The Beauty Of Natural Hair

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[Business News]

It’s a hot topic. Black women going natural. 

More than 30 women showed up at a “Hair Mixer” at Frank Talk Art Bistro & Cafe in Red Bank, New Jersey, on August 22nd to discuss natural hair.

Many were natural, while others were making the transition or had locks. It was a spirit filled discussion about how to groom your hair when you don't have a relaxer. 

The women learned tips like shampoo that lathers is not good for your hair because it contains the ingredient sodium lauryl sulfate, the same ingredient used in floor cleaners and to degrease car engines.

According to published reports, the Black hair care is a $1.8 billion industry that’s worth talking bout. Even First Lady Michelle Obama is not immune. Simply Google her name and hair, and you will see that news operations are devoting a considerable amount of time and space to the politics of her tresses.

Does she perm her hair? Is it natural? Indeed, her hair choices have been translated into a social statement.

At the web site The Follicle Chronicles,, you’ll find everything you wanted to know about kinky, curly & coily hair. The multimedia news site is more than a blog; it's a hair news web site.

The site features information about everything from hair culture and hair news and popular YouTube videos. The founders both have natural hairstyles and after being approached by women everyday about their hair styles for years, they realized a website was in order.

Whether on the streets or in the grocery store, women share their natural hair stories that are ultimately featured on the site. The site’s founders, Candace Kelley and her sister Palisa Kelley talk products, styles and pop culture. Kelley has also been in the kitchen creating a natural product called "Curl Prep" which launched this month. The non-chemical Shea based solution softens and elongates curls.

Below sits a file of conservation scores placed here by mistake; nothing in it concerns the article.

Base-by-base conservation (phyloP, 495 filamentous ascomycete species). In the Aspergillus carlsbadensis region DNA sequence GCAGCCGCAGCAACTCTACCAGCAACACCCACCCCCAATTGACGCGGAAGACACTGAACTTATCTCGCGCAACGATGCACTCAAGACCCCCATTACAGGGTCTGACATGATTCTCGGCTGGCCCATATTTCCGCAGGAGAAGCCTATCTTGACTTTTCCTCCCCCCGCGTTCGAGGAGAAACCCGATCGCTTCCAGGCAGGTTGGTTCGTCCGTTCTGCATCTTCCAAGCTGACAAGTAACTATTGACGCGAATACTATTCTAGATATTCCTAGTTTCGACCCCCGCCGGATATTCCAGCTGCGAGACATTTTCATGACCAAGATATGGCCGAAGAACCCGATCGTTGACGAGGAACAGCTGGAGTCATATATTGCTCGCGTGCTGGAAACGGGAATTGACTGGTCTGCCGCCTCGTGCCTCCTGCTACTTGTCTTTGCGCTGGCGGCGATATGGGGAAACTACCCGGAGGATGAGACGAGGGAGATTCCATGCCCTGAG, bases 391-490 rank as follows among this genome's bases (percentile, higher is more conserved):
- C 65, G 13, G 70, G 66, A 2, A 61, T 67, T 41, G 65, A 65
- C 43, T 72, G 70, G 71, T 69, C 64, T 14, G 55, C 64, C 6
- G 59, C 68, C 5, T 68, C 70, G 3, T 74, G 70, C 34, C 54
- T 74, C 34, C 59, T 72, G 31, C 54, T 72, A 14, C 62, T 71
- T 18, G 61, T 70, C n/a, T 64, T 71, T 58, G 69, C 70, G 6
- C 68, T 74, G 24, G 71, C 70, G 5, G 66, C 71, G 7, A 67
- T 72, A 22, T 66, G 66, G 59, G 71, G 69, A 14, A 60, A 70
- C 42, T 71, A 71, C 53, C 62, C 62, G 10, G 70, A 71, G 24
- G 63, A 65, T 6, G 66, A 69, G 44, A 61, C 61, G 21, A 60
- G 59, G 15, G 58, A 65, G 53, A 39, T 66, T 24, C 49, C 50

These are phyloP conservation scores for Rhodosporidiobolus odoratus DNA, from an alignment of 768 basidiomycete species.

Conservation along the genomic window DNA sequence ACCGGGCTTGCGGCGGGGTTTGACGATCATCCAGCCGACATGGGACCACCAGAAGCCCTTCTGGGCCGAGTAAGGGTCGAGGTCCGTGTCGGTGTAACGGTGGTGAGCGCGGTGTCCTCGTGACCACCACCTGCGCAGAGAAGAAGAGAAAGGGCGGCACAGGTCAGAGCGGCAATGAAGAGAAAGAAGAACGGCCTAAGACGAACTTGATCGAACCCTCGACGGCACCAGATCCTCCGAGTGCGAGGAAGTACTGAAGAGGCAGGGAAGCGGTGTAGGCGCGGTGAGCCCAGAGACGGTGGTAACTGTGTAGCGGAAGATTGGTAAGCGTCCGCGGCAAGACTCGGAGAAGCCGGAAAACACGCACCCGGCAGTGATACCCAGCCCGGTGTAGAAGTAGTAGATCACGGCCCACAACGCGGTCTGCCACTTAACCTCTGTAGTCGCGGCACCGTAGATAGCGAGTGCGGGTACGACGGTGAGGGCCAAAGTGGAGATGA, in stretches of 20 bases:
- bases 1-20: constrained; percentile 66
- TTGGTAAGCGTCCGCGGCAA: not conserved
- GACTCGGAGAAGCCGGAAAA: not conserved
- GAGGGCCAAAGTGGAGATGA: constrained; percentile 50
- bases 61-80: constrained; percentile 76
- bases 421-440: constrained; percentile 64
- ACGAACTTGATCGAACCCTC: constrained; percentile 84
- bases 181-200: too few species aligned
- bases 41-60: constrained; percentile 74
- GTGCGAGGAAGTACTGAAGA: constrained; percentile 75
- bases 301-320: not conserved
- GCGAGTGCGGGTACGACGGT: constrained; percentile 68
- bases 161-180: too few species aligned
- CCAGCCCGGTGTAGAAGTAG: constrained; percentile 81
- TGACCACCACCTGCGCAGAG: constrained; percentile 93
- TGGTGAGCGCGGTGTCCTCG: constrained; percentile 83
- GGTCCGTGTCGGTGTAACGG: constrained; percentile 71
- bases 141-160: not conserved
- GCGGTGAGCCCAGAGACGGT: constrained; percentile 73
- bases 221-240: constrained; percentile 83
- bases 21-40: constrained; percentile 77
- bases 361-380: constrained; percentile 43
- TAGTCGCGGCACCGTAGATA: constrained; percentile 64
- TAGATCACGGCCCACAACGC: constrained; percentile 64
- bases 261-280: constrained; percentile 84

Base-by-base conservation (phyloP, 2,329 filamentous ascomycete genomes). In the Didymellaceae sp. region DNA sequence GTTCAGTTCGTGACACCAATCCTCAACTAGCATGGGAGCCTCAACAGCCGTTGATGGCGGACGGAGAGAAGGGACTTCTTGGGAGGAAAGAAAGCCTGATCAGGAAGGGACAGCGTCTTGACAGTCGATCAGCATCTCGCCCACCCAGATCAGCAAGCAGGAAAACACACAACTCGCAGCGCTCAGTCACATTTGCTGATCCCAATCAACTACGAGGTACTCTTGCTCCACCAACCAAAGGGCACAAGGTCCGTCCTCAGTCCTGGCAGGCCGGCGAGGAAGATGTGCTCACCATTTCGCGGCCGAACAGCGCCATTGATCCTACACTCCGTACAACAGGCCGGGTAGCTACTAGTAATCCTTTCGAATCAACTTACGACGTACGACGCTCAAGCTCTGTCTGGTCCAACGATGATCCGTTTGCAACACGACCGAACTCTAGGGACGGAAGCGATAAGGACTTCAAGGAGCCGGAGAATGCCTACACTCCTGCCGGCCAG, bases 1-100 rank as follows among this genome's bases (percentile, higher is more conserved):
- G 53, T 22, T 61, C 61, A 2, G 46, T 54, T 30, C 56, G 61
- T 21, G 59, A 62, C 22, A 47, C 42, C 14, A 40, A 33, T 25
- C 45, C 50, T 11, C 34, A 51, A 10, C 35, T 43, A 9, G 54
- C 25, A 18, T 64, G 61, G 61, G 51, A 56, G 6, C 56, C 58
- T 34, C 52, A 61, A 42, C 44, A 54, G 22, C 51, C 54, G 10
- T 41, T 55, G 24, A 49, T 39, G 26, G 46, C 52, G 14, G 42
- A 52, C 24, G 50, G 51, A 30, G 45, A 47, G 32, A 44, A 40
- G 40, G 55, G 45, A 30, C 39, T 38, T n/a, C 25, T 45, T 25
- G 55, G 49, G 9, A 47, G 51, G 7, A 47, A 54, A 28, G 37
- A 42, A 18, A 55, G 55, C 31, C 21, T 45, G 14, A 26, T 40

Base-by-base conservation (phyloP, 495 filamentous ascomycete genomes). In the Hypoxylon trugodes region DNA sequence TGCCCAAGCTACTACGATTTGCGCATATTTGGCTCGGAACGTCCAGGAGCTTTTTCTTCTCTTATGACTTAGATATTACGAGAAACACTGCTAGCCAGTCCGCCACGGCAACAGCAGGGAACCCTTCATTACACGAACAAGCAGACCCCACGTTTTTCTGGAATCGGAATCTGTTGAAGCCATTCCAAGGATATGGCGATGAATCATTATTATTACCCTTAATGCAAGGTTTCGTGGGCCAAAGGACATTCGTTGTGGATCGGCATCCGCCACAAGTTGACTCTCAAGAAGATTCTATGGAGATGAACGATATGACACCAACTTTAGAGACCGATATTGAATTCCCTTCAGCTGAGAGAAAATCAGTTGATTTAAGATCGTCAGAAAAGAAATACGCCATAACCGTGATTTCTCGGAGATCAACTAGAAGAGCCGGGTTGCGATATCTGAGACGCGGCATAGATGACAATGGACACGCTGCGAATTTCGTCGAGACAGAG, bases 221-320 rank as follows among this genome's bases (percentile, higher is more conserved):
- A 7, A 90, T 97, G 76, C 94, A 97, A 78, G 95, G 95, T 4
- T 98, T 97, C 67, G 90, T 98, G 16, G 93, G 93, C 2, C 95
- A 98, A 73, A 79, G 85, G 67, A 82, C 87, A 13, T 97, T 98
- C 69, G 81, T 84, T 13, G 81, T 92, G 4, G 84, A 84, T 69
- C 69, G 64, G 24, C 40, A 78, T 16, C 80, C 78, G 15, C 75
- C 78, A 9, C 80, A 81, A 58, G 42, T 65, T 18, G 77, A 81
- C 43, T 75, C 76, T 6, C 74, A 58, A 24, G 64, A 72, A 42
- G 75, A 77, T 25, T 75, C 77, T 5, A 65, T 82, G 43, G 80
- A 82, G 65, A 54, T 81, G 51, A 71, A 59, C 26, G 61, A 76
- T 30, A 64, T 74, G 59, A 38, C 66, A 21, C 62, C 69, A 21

"So many women asked for a product like this, so I got to mixing,” Kelley says. “It's just what women and even men need to define their natural curl pattern. Everyone who tries it is in awe." Currently the product is sold online and will be in three locations in New York and New Jersey by September, she adds. "We have beauticians who want it, so we go show them how to create simple natural styles with our product."

It’s no surprise to the sisters that Mintel Report, an industry publication, predicts a 23 percent decline in sales of straighteners or "relaxers," through 2011.

The natural look is stepping forward boldly. “It’s more popular now than it was say 10 years ago when I was natural, and it’s more than just a trend,” says Kelley, who has been natural for more than 25 years.

Popular New York City dermatologist Dr. Dina Strachan is also on board and will answer questions about ethnic skin and hair health. “Skin is the largest organ on the body and what women across all races put the skin on their head through is frightening,” Kelley warns.

The site launched with a feature article on stylist Anthony Dickie of Hair Rules New York but will also feature lesser known hair masters, and include information and tricks of the trade.

A journalist by trade, entrepreneur Kelley is an Emmy-nominated reporter and has worked for a number of media outlets including BET, Court TV and NY1 News. She serves as Creative Director. Her partner Palisa is an entertainment attorney in New York City and serves as Editor-in-Chief.

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